The Wolf Within
"Some days I am more wolf than woman, and I am still learning how to stop apologizing for my wild."
This quote is something I strongly resonate with. It was one of those moments that when I saw the quote I went, "YES. That is exactly what I've been working on." Also, Nikita Gill has some beautiful work on her poetry which you can check out here.
For the past year, I've purposefully been asking for what I need—in all aspects of life— something that is both challenging yet beautifully rewarding. And for the past couple of weeks, wolves have been popping up like wildfire in a number of ways in my life, from pieces of art given to me to tattoos and songs to murals around Austin. My parents even re-branded their business with the word wolf in it. Multiple friends have sent me videos on the interesting lives of wolves.
I don't think these were put in place for me for a purpose, but I think I'm waking up to my consciousness, which has allowed me to hone in on these signs.
After doing some research, I discovered the following information regarding wolf symbolism, biological facts and more.
From a Nat Geo special on wolves. If you want to check out the whole thing , click here
Wolves are sensitive and perceptive. They will alter their behavior for those around them if they feel it's needed. They are the most misunderstood animal in North America. A wolf pack is a complicated social structure that values strong connections and education for both its old and young. Knowledge is passed down amongst all wolves in a pack. They are a keystone species, meaning they help bring life and breath to other species around them...They are a species that heavily require social bonds and extended periods of traveling solo.
Wolves are often misunderstood in folklore and history. Tales like “Little Red Riding Hood” have been passed down from European generations, and American parents continue to pass down these fairy tales. To this day, we are unconsciously programmed to fear the wolf, and many people still believe they post a threat to human life. But generally, they are afraid of people and try to avoid them.
In the shamanic, totem and spirit animal words, I uncovered some common connections with the wolf, as they have been symbolic guides of our unconscious minds in journeys of self-discovery.
The wolf is a strong communicator and leader.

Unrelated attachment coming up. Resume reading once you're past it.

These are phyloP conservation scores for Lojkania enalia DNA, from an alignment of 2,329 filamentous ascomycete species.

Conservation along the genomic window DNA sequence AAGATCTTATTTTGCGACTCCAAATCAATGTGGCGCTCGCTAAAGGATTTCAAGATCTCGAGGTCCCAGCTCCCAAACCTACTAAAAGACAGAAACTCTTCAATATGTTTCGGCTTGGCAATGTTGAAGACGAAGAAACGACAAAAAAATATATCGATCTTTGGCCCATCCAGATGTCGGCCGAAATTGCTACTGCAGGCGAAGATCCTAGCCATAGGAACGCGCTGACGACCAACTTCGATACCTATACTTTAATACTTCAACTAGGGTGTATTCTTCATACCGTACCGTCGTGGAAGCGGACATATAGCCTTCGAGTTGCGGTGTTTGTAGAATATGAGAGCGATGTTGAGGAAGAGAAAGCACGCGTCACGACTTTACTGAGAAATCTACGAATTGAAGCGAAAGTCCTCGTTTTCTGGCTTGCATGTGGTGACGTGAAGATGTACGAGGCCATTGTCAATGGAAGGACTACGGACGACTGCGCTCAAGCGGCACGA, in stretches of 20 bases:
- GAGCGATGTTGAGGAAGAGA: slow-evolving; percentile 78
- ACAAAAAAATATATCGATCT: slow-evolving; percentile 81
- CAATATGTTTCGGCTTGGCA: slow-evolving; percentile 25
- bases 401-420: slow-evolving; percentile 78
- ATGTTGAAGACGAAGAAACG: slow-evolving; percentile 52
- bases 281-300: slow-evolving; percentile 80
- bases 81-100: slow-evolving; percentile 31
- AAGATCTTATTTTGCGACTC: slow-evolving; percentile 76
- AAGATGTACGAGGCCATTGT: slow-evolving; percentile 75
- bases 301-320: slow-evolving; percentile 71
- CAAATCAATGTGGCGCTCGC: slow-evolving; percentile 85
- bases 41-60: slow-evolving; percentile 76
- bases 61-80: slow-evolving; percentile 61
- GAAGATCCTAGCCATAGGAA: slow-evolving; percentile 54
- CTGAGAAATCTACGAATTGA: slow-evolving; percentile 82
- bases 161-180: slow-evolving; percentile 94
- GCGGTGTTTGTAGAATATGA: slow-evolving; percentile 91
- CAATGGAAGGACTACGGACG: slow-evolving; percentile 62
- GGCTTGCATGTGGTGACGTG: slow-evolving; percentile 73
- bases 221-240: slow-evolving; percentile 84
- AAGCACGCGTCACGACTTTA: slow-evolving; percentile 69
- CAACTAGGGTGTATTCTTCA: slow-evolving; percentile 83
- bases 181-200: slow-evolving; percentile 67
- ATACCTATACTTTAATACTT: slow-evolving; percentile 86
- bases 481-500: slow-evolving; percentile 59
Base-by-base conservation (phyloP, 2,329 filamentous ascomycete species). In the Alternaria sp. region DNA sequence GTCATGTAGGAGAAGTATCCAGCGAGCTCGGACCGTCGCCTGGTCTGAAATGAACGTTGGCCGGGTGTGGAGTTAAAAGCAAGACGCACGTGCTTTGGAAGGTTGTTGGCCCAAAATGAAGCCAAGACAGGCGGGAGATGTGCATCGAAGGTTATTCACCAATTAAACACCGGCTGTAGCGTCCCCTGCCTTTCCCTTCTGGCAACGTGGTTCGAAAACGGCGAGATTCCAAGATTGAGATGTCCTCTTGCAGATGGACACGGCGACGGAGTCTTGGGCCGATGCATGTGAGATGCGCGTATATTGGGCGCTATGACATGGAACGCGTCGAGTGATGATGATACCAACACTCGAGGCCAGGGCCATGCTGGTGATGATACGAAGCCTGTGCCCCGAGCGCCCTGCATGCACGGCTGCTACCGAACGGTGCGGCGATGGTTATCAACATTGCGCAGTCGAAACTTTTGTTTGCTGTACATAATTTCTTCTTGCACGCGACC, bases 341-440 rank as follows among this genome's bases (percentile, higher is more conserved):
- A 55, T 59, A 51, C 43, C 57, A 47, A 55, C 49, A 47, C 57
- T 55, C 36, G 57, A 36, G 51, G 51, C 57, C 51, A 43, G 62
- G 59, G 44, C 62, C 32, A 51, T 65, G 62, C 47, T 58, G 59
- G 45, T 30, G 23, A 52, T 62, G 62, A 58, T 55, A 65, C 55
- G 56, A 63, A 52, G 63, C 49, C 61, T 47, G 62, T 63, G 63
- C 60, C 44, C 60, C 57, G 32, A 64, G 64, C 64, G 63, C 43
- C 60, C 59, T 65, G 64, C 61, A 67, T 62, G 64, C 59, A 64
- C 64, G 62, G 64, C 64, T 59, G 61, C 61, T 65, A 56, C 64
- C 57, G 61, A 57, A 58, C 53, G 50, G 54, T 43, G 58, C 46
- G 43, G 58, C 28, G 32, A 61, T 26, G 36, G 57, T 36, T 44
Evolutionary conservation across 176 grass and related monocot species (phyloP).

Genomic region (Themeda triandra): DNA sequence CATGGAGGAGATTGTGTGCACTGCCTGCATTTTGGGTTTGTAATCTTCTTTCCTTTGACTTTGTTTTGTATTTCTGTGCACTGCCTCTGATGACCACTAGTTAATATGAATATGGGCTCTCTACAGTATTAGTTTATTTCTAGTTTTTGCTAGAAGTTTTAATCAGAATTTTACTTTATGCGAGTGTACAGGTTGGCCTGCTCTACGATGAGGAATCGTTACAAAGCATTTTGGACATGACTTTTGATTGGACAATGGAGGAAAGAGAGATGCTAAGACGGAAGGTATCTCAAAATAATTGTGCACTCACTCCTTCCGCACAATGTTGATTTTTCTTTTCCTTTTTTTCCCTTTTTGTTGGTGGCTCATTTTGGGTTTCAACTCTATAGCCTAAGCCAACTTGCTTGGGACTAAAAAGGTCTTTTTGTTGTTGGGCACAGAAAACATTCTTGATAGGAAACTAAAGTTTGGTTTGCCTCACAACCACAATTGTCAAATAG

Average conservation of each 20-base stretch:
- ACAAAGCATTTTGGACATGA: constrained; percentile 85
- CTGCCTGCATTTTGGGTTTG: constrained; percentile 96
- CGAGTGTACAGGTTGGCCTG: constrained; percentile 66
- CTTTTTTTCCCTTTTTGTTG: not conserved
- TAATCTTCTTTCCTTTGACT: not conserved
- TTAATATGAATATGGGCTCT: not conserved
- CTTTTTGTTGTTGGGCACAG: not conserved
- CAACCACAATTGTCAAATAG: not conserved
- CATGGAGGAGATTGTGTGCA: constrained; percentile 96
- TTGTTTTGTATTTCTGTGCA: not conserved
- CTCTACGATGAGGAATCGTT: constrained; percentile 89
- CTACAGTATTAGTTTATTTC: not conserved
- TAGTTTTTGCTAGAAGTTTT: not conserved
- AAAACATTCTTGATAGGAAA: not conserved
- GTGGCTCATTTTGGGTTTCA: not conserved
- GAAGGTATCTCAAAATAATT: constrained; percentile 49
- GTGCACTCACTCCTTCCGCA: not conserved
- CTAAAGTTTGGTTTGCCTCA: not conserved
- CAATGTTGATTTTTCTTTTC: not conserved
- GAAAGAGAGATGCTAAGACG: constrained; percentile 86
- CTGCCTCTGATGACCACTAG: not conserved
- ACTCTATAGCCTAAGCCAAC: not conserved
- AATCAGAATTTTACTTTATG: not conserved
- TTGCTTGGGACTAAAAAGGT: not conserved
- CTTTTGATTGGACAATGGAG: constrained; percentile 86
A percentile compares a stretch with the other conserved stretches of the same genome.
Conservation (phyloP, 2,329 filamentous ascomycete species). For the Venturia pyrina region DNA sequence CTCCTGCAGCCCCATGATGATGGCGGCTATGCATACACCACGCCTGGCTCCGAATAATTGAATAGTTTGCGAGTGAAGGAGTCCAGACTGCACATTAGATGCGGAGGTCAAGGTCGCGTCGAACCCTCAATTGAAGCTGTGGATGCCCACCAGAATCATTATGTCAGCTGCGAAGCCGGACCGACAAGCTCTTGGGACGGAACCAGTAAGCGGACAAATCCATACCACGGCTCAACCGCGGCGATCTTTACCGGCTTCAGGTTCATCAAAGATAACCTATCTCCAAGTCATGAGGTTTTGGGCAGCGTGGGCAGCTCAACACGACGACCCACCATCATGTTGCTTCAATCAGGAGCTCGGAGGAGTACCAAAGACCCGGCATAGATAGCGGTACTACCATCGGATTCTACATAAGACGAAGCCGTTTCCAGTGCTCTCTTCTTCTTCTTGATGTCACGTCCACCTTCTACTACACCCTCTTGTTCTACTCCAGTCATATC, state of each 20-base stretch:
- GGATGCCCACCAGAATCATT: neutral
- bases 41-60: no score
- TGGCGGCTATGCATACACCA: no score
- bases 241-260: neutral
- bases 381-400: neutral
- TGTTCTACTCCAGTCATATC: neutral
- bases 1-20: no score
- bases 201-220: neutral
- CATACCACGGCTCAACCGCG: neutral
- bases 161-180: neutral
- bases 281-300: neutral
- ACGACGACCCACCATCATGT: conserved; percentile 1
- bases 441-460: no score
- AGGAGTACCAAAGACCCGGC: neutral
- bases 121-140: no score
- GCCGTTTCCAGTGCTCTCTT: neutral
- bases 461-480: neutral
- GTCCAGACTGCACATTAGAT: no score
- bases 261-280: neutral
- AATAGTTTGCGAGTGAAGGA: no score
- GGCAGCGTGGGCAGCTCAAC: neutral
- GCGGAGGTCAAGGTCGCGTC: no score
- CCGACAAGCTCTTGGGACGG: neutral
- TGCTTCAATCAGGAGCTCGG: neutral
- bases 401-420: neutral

By nature, wolves tend to travel in packs and support their group, and they rely heavily on sharing information and knowledge with their pack. They are constantly learning different ways to help their elders and teach their young to follow in the right path. The Wolf represents the pathfinder: he is a guide that helps you discover when you are being misled or steer you correctly toward your instincts.
The wolf has a deep understanding of self.
The wolf needs periods of solitude in order to not be deterred by the beliefs, judgments and actions of others. They travel deep into the woods and the unknown to face their fears and remember what sustains them the most in life. These periods of solitude can be immensely challenging, but ultimately necessary as the wolf comes back with a deeper understanding of the ability to share knowledge.
The wolf relies heavily on its instincts.
When wolves appear as spirit guides, they could be an invitation to look at what supports your authentic self and the true expression of self. In Native American culture, the wolf totem is a reminder to keep your spirit alive through the ebbs and flows of life because wolves will easily feel betrayed if they are not loyal to themselves.
While I think a lot of people could connect to the symbol of the wolf, I think the strongest takeaway from these occurrences in my life is remembering that the world gives us signs and symbols when we ask for them. Perhaps right now the wolf is a reminder that instincts are real—after all, we are animals. Instincts are powerful, and as a society, we don't often trust these very real and biological forces of nature.
With this symbolism, I'm reminded of the importance of facing fears head on, knowing that they will help me stay rooted in my most true of true beliefs and that part of my purpose is sharing knowledge with those around me.
I hope that ultimately if you connected with any of these points on wolf symbolism that you remember not to apologize for your wild, as Nikita Gill says so eloquently in her poetry. You may feel that some of your thoughts, actions or beliefs feel right but don't make sense. That’s OK. Listen to that feeling in your gut. Your wildness, in whatever way it presents itself, is beautiful, raw and bold.
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